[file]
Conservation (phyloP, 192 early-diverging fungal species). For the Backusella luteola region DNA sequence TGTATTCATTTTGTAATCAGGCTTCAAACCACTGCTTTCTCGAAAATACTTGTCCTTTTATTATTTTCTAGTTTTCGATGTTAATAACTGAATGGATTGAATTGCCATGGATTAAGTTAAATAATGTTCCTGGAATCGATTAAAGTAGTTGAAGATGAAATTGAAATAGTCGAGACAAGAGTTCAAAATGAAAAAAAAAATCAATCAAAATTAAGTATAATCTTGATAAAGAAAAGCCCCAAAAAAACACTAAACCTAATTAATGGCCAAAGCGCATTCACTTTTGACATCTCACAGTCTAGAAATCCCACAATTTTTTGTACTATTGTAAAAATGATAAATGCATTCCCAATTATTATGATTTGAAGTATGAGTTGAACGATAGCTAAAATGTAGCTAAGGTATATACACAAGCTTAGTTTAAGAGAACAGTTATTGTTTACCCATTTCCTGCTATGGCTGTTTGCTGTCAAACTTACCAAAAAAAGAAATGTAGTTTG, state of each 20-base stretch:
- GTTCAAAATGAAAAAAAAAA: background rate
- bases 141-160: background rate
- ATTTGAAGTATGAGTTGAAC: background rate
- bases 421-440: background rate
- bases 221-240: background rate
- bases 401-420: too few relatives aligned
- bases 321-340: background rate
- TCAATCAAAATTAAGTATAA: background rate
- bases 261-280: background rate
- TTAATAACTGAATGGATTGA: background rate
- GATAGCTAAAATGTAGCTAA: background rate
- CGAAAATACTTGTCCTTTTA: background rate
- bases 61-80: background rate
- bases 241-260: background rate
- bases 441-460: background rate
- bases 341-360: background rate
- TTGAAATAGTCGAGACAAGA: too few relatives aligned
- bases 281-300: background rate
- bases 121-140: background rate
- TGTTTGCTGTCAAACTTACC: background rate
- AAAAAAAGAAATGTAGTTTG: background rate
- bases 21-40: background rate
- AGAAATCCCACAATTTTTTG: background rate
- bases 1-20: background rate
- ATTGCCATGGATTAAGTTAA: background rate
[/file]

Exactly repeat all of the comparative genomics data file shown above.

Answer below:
Conservation (phyloP, 192 early-diverging fungal species). For the Backusella luteola region DNA sequence TGTATTCATTTTGTAATCAGGCTTCAAACCACTGCTTTCTCGAAAATACTTGTCCTTTTATTATTTTCTAGTTTTCGATGTTAATAACTGAATGGATTGAATTGCCATGGATTAAGTTAAATAATGTTCCTGGAATCGATTAAAGTAGTTGAAGATGAAATTGAAATAGTCGAGACAAGAGTTCAAAATGAAAAAAAAAATCAATCAAAATTAAGTATAATCTTGATAAAGAAAAGCCCCAAAAAAACACTAAACCTAATTAATGGCCAAAGCGCATTCACTTTTGACATCTCACAGTCTAGAAATCCCACAATTTTTTGTACTATTGTAAAAATGATAAATGCATTCCCAATTATTATGATTTGAAGTATGAGTTGAACGATAGCTAAAATGTAGCTAAGGTATATACACAAGCTTAGTTTAAGAGAACAGTTATTGTTTACCCATTTCCTGCTATGGCTGTTTGCTGTCAAACTTACCAAAAAAAGAAATGTAGTTTG, state of each 20-base stretch:
- GTTCAAAATGAAAAAAAAAA: background rate
- bases 141-160: background rate
- ATTTGAAGTATGAGTTGAAC: background rate
- bases 421-440: background rate
- bases 221-240: background rate
- bases 401-420: too few relatives aligned
- bases 321-340: background rate
- TCAATCAAAATTAAGTATAA: background rate
- bases 261-280: background rate
- TTAATAACTGAATGGATTGA: background rate
- GATAGCTAAAATGTAGCTAA: background rate
- CGAAAATACTTGTCCTTTTA: background rate
- bases 61-80: background rate
- bases 241-260: background rate
- bases 441-460: background rate
- bases 341-360: background rate
- TTGAAATAGTCGAGACAAGA: too few relatives aligned
- bases 281-300: background rate
- bases 121-140: background rate
- TGTTTGCTGTCAAACTTACC: background rate
- AAAAAAAGAAATGTAGTTTG: background rate
- bases 21-40: background rate
- AGAAATCCCACAATTTTTTG: background rate
- bases 1-20: background rate
- ATTGCCATGGATTAAGTTAA: background rate